What do our CEO’s do?
CEO is the public face of an organization. He holds the most important position.The designation of CEO brings power, money and the opportunity to lead an empire. He is responsible for the success and failure of the company. He heads operations, marketing, finance, creation of company culture, human resource, hiring, firing, compliance with safety regulations and PR. He builds the very foundation, strategy and vision for the company.
But have any one of you wondered how the CEO’s allocate their time? How the allocation of their time in different activities affects the company’s performance?
A survey was conducted where about 94 CEO’s of major corporations became ready to be scrutinized for every activity done by them in a day. In this survey the personal assistant of the CEO’s were instructed to note down all the activities that they go through. This included everything, from with the amount of time invested in attending meetings, reviewing a marketing campaign to chilling out with clients in the golf course.
In order to capture the essence of CEO’s work, insider and outsider classification was made clear. Insiders involved employees dealing in functional area like finance, marketing or human resource, and outsider’s involved external people of the firm like distributers, suppliers and investors.
The researchers discovered that in vast majority of a CEO’s time, some 85 percent, was spent working with other people through meetings, phone calls, and public appearances, while only 15 percent was spent working alone. Of the time spent with others, CEO’s spent on average 42 percent with only “insiders” (employees or directors of the CEO’s firm); 25 percent with insiders and outsiders together; and 16 percent with only outsiders.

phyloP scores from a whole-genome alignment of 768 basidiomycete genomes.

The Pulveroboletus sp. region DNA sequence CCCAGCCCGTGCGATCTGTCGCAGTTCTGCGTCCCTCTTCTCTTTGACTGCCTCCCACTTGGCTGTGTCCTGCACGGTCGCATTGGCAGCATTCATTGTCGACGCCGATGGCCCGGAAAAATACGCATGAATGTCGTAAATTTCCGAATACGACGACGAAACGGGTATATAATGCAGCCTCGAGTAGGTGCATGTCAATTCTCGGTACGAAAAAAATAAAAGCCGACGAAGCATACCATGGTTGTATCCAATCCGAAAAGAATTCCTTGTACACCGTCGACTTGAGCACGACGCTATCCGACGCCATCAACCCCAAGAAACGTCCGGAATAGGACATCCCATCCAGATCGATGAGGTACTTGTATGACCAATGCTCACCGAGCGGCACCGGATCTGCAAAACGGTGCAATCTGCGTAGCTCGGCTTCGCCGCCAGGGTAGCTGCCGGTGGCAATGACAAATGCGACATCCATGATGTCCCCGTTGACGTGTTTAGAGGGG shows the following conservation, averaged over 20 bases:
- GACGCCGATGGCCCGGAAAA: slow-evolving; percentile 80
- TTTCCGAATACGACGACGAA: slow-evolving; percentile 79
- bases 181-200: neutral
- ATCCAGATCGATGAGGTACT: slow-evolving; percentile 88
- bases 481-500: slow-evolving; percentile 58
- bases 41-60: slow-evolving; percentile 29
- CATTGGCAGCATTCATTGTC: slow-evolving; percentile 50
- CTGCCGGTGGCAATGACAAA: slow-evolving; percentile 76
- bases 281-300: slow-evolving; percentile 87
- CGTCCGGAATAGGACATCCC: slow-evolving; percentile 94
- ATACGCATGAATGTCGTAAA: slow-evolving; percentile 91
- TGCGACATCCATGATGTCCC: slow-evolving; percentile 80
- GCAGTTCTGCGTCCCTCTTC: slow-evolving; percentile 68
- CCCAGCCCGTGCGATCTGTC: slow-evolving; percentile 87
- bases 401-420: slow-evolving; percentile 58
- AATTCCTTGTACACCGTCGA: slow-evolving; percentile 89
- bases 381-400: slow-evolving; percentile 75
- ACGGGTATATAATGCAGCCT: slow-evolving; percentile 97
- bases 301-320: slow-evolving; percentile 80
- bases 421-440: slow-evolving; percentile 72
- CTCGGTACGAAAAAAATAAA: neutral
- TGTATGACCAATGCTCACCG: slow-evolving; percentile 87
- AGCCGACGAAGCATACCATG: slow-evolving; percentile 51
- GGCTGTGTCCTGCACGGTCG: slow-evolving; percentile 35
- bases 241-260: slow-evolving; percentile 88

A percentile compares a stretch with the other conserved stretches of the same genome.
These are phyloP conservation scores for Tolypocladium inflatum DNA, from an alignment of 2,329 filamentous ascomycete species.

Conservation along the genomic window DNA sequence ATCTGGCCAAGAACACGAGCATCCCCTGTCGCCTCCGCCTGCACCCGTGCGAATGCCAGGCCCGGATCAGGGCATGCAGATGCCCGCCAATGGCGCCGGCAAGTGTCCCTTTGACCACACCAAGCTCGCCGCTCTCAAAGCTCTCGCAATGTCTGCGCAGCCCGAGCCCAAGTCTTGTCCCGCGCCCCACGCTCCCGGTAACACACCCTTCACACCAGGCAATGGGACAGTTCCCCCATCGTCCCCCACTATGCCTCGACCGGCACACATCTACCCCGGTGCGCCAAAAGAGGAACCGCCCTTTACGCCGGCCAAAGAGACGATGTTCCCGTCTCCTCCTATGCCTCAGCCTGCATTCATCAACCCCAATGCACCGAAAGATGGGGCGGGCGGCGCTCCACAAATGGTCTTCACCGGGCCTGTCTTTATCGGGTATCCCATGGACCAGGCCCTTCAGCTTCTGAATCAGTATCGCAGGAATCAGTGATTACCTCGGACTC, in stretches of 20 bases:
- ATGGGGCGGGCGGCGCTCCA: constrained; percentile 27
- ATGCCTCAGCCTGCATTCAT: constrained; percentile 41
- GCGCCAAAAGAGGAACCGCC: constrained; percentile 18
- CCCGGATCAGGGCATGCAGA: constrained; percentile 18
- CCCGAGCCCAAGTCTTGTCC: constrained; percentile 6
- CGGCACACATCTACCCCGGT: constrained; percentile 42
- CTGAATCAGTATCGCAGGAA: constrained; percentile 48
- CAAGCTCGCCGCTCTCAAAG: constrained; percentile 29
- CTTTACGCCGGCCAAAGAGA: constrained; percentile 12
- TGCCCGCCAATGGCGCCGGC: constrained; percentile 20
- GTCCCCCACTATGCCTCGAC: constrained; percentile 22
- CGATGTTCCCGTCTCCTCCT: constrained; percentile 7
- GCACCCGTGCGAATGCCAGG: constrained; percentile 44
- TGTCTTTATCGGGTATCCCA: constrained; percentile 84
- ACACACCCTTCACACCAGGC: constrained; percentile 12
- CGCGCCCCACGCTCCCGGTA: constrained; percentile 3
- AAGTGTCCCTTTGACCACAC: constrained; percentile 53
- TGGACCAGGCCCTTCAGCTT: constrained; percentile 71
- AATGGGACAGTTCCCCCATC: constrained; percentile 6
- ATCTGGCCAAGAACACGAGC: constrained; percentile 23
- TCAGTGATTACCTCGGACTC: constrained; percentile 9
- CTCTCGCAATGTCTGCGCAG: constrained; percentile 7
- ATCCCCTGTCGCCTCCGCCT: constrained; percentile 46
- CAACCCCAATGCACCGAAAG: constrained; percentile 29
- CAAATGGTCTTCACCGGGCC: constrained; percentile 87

Only the CEO has the monopoly to make decisions as to how much of time is to be devoted to a number of possible work related activities or leisure. It is interesting to see how CEO’s allocate time between different activities. The productivity of the firm is best yield when the interest of the firm and the CEO’s is aligned. And in such circumstances time allocation depends entirely on the firm’s objective. However when the interest of the firm and CEO is not aligned time allocation is determined by both firm’s objective and CEO’s. Time allocation reflects partial differences in the quality of governance that determines the alignment of CEO’s interest with the firm’s.
Insider outsider allocation is co-related with the firm’s performance. And time spent with insider’s shows positive impact with several measures of firm performance. However outsiders are not.
An average CEO works 47.7 hours in 5 day week. Out of which 36.8 hours; 80 percent work is spent in activities that last only 15 minutes or longer.
A CEO’s 80 percent of time is spent with other people. Meeting takes up 60 working hours. Phone calls, conference calls and public events take 25 percent. And an average CEO spent 15 percent of his time alone.
The way the time is differentiated between different categories of people is amazing. This includes only insiders and outsiders. The information gathered revealed that insiders are present almost most of the time. A CEO spends a good amount of time with outsiders alone. The time spent with insiders differs with their functional area also. Finance gets the top priority with 8.6 hours and human resource is 5.5 hours. And in case of outsider’s consultants grabs the top role with 4.7 hours and suppliers 1.3 hours. A 70 percent of CEO spends at least 15 minutes of their week with top five departments of insiders.
Hours devoted to insiders increase one to one with hours worked, whereas hours spent with outsiders alone are negatively co-related with total hours of work. The negative co-relation between hours worked and hours spent with outsiders is driven by the fact that CEO’s who work longer hours devote few hours to one on one meeting with outsiders alone.
Hence a CEO who spends longer hours in work devotes more time to insiders and less time with outsiders is bound to witness higher growth.Aligned interest of the CEO with the firm and more time allocation to insiders is the ultimate way to achieve productivity.